Archived Story

Ambulance provider selected for county

Published 3:54pm Tuesday, June 17, 2014

Four months after adopting a county-wide ambulance ordinance, the Franklin County Commission was finally able to make a decision on which ambulance service will exclusively operate in the county’s coverage area.

Based on the recommendation of the Franklin County EMS Committee, the commission voted on Monday to approve the contract for Shoals Ambulance Service to be the sole provider of emergency services for all of Franklin County, with the exception of the Phil Campbell coverage area, which is covered by the Phil Campbell Rescue Squad.

Monday’s decision is the result of several months of reviewing proposals and addressing questions and concerns in regards to the three requests for proposal (RFPs) submitted by Shoals Ambulance Service, Transcare Ambulance Service, and Pleasant Bay Ambulance Service.

Belinda Johnson, chief nursing officer for Russellville Hospital and the chairperson of the EMS committee, said the decision was not something the committee was able to come to overnight.

“All three of the ambulance service providers had good qualities,” Johnson said.

“We judged each service based on the same set of criteria, and Shoals Ambulance Service proved to be the best provider at this time based on all the factors we considered.”

Commission chairman Barry Moore said he trusted the recommendation of the EMS committee.

“This is what the county’s EMS committee was created for and I believe this group of people is well-equipped to have reviewed the proposal requests and give us a recommendation for an ambulance provider that will be the best one for our county and our citizens,” Moore said.

“These people have backgrounds in the medical field and are representatives of the community and I am confident in their recommendation.”

Blake Hargett, the operations manager for Shoals Ambulance Service, was present for Monday’s meeting and said their company was ready to get to work in Franklin County.

According to the contract, Shoals Ambulance will have 30 days to become fully operational in the county.

“I have worked in Franklin County on and off for 15 years through other services and I also have friends and family who live in Franklin County,” Hargett said.

“When I heard the county would be bidding out the ambulance service and saw a need here, it felt natural for us to submit a bid because this feels like home.

“We are happy to have received the contract and to serve Franklin County as their ambulance service provider.”

Hargett said he felt confident in the level of care Shoals Ambulance Service would bring to the citizens of Franklin County.

“We have state of the art equipment that I believe will be a great benefit to Franklin County citizens,” Hargett said.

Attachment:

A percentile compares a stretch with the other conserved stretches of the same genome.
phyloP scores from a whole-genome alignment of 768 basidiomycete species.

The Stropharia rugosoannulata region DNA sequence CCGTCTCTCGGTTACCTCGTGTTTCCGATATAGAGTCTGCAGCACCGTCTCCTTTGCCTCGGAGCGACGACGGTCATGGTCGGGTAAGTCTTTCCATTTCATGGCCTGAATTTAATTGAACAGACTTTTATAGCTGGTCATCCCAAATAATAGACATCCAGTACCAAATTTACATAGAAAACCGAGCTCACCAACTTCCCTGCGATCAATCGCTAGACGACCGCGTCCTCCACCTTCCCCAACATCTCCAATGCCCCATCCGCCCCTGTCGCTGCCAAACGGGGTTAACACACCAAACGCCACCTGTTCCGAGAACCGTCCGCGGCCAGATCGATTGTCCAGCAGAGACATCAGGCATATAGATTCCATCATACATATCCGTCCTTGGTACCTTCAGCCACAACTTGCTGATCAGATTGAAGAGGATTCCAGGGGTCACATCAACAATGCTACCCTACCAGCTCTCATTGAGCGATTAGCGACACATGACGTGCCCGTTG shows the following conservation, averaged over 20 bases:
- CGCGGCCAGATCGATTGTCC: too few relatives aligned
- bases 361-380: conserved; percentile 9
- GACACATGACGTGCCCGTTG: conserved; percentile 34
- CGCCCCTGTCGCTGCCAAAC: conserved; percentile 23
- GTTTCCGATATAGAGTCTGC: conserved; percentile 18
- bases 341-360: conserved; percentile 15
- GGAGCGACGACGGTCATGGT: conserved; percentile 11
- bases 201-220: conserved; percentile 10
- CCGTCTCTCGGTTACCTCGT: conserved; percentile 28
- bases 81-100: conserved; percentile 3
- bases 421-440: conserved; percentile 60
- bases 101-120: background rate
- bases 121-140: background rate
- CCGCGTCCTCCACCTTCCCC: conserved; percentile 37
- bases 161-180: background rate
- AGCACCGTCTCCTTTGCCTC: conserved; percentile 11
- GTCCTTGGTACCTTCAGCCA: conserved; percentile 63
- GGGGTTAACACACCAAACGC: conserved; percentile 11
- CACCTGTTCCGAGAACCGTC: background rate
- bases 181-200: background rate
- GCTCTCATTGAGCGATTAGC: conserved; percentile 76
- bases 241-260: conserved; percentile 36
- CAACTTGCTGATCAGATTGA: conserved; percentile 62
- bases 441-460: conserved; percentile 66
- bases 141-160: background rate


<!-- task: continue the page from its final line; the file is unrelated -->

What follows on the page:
“We have Mercedes-Benz ambulances that are equipped with advanced technology, such as 12 lead EKGs that are able to transmit information to the hospital ahead of our arrival.

“We have a critical care transport truck we will be able to use. We also have a bariatrics lift that can accommodate 1,300 lbs.

“I am happy that we have the opportunity to bring these services and more to Franklin County.”

Transcare representative Gary Bradford and Pleasant Bay owner Elzie Malone were also present at Monday’s commission meeting.

Tuscumbia attorney Billy Underwood, who represents Pleasant Bay, also attended the meeting.

“Under the current guidelines, it is impossible for any ambulance carrier to make a profit,” Underwood said.

“We will see how long it takes Shoals to lose money and not fulfill the requirements of the contract.

“Common sense says there is a tremendous amount of the population with no insurance, and ambulance carriers don’t get paid transporting these patients to Florence or Birmingham.

“Like I said, we’ll just be waiting to see what happens because I think this is an impossible standard for anyone to conform to.”

After operating Pleasant Bay in Franklin County since 1997, Malone said he was disappointed to not receive the contract.

“I’m just going to see what my options are before moving forward,” Malone said. “I just don’t feel like this ordinance is right or that the services should have been bid out.”

Moore said the ordinance was reviewed by the EMS Committee, which, in addition to Johnson includes Roy Gober, Franklin County EMA director; Dr. Kevin Kelly, medical director for Russellville Fire Department; Russellville Fire Chief Joe Mansell; Doug Hatton, Franklin County Commission representative; Linda Holcomb, city of Red Bay representative; Sue Raper, town of Vina representative; and Frankie Petree, town of Hodges representative.

The county-wide ambulance ordinance, adopted in February, lays out uniform regulations for any emergency medical service (EMS) provider within the county.

“The whole point of this ordinance is to provide the best service possible for our citizens,” Moore said.

“Our goal was to have a good, quality ambulance service for the citizens of Franklin County. Whether they live in Atwood or Pogo, at the east end of the county or the west end, we want everyone to have the best care possible.

“Based on the recommendation of the EMS Committee, I think we have made the best decision for the county.”

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